Journal of Food Technology and Preservation

Research Article - Journal of Food Technology and Preservation (2017) Volume 1, Issue 3

Influence of sex on carcass and physicochemical quality of indigenous Turkey breed

Physicochemical and carcass characteristics of matured Indigenous Turkey Breed (ITB) as influenced by sex was investigated using completely randomized design. A total of ten ITB were distributed into two treatments. Each treatment was replicated five times. The turkeys were slaughter in batches of two under the prevailing commercial condition and dissected into primal cuts. Samples for cooking loss, shear force, water holding capacity, chilling loss and proximate composition evaluations were taken from the breast and thigh portion. Results obtained showed that the live male indigenous turkey (MIT) was heavier (P<0.05) (5.43 kg) than the female indigenous turkey (FIT) 3.78 kg. However, dressing percentages were similar (P>0.05) but higher in MIT 67.09% than in FIT 65.91%. The percent lean was highest in MIT breast thigh and drumsticks with the values 84.49%, 82.21% and 76.66% respectively. All percentage primal cuts were not influenced (P<0.05) by sex except percent back of FIT 14.98% that was higher (P<0.05) than MIT 12.12%. Shear force, water holding capacity and cooking loss values were not affected by sex for thigh and breast meat evaluated. Chilling loss of MIT breast and thigh meat were significantly higher (P<0.05). Ether extracts showed significant differences (P<0.05) with higher values in MIT thigh 6.47% and FIT breast meat 7.86% similarly, ash content of FIT breast meat 0.94% and thigh meat 1.38% and crude protein of FIT thigh meat 21.23% were significantly higher. High proportion of lean meat for the breast, thigh and drumsticks of ITB irrespective of sex showed that indigenous turkey can be packaged in primal cuts and commercialized.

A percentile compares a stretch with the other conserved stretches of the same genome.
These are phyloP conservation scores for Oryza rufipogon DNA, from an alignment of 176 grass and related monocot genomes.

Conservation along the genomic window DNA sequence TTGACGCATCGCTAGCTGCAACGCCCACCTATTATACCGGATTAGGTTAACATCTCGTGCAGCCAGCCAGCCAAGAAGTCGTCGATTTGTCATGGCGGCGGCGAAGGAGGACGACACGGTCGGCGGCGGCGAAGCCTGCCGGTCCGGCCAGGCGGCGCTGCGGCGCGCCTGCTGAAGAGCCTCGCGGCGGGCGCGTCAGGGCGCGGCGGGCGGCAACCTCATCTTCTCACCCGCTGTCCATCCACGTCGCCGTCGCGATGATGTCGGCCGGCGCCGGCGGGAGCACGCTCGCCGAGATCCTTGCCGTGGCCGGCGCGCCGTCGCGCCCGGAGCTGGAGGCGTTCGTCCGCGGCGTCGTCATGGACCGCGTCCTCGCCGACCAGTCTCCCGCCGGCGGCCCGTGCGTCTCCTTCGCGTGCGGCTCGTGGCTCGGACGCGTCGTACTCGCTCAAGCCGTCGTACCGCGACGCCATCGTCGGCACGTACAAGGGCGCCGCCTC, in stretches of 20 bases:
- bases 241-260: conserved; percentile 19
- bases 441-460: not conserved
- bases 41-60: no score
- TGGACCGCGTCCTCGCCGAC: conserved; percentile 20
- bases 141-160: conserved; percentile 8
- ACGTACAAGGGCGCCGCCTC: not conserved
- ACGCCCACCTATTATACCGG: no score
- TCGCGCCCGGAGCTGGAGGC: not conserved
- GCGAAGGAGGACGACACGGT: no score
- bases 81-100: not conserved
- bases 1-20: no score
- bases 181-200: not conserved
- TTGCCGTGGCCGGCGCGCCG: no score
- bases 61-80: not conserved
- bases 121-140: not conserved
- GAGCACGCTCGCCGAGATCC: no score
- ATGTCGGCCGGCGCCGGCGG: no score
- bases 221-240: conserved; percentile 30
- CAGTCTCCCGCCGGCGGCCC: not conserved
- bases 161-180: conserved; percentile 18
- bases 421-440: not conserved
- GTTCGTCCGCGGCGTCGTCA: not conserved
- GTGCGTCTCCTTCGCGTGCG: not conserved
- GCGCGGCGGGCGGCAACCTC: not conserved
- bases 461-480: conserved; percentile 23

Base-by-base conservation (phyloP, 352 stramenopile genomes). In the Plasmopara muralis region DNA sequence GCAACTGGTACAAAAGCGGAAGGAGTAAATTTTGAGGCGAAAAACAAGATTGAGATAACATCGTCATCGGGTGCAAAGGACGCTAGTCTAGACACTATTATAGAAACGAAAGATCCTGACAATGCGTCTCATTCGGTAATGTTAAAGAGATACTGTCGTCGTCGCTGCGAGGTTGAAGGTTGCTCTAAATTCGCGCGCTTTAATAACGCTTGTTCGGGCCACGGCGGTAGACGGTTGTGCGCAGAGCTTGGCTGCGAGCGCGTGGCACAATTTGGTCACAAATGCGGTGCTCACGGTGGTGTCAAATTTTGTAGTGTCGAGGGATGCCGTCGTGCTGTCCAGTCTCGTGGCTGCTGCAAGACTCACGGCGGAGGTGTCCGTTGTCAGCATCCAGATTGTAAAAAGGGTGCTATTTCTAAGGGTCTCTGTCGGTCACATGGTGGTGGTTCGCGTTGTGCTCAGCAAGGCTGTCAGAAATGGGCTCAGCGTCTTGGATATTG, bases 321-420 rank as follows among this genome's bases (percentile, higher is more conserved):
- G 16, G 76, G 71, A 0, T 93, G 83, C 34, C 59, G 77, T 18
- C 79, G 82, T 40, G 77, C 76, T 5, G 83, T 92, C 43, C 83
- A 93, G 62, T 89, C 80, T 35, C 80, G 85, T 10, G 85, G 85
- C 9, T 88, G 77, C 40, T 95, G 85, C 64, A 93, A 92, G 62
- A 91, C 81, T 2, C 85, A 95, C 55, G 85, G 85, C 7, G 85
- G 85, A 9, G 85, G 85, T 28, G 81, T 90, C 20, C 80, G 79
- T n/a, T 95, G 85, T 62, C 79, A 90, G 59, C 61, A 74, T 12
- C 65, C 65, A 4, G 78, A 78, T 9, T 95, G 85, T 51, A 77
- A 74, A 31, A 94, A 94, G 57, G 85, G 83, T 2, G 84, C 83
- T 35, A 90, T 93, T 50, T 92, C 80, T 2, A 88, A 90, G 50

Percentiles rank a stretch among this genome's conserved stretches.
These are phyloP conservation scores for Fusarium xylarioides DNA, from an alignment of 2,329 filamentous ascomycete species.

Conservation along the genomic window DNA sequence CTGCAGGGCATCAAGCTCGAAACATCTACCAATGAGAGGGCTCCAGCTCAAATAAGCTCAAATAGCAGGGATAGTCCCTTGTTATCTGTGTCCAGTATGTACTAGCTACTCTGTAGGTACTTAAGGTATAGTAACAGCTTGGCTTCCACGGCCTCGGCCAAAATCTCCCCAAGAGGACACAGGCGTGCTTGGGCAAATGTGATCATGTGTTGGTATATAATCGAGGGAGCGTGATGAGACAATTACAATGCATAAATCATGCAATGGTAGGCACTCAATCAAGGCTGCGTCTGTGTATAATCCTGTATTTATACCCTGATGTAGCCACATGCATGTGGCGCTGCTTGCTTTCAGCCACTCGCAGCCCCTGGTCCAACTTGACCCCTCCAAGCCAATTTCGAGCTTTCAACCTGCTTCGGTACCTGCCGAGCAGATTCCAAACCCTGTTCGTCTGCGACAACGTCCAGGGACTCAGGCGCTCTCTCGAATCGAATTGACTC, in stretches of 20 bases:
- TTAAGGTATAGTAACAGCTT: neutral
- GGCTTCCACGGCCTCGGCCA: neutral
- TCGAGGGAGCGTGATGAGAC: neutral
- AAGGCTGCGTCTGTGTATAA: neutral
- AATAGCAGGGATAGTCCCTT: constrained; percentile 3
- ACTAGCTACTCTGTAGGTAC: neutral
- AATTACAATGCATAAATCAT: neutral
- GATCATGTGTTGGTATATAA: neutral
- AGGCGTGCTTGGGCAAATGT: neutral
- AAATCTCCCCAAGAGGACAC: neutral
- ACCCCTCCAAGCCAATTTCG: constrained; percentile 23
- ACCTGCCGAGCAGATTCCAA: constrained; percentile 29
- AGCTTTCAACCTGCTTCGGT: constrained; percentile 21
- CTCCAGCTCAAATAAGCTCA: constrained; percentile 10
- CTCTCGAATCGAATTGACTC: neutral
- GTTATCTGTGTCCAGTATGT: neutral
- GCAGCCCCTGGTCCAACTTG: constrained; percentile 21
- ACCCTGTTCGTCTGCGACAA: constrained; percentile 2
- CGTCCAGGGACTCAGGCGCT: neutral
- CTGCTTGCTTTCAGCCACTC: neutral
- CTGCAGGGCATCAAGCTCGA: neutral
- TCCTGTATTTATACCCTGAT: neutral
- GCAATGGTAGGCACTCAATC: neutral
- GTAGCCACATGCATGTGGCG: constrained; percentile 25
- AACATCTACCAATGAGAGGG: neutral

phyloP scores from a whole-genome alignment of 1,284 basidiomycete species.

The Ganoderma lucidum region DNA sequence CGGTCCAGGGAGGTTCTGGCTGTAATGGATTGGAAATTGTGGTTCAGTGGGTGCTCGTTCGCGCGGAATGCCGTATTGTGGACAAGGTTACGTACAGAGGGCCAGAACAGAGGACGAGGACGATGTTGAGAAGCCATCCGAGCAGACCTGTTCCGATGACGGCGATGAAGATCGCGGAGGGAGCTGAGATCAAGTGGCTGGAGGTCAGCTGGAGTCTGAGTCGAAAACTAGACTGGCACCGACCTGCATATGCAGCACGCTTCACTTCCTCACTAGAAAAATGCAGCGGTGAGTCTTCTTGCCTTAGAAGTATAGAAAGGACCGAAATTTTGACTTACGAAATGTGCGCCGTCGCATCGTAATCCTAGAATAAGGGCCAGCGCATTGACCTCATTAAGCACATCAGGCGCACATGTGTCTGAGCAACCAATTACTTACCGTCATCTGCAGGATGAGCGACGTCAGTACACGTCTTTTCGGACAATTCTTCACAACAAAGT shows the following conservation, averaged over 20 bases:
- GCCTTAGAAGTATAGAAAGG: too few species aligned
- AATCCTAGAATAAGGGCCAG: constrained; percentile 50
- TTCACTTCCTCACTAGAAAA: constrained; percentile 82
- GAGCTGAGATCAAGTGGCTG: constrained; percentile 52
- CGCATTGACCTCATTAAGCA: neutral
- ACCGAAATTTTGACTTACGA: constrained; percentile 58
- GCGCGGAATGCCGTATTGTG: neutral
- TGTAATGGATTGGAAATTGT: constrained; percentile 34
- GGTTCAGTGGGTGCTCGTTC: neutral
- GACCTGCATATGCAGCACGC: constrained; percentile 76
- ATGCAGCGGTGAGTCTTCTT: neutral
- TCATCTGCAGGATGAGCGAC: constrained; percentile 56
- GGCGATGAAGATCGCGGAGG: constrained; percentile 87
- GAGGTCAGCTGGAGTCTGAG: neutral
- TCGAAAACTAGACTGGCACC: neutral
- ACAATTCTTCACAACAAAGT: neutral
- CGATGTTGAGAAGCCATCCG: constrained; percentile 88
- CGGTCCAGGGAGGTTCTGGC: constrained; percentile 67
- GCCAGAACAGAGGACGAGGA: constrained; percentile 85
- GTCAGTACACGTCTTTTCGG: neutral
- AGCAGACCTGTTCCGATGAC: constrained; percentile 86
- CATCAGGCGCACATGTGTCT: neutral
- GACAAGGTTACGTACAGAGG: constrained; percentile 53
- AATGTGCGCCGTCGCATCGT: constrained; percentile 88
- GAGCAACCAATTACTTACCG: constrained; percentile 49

Author(s): Aremo JO, Omojola AB

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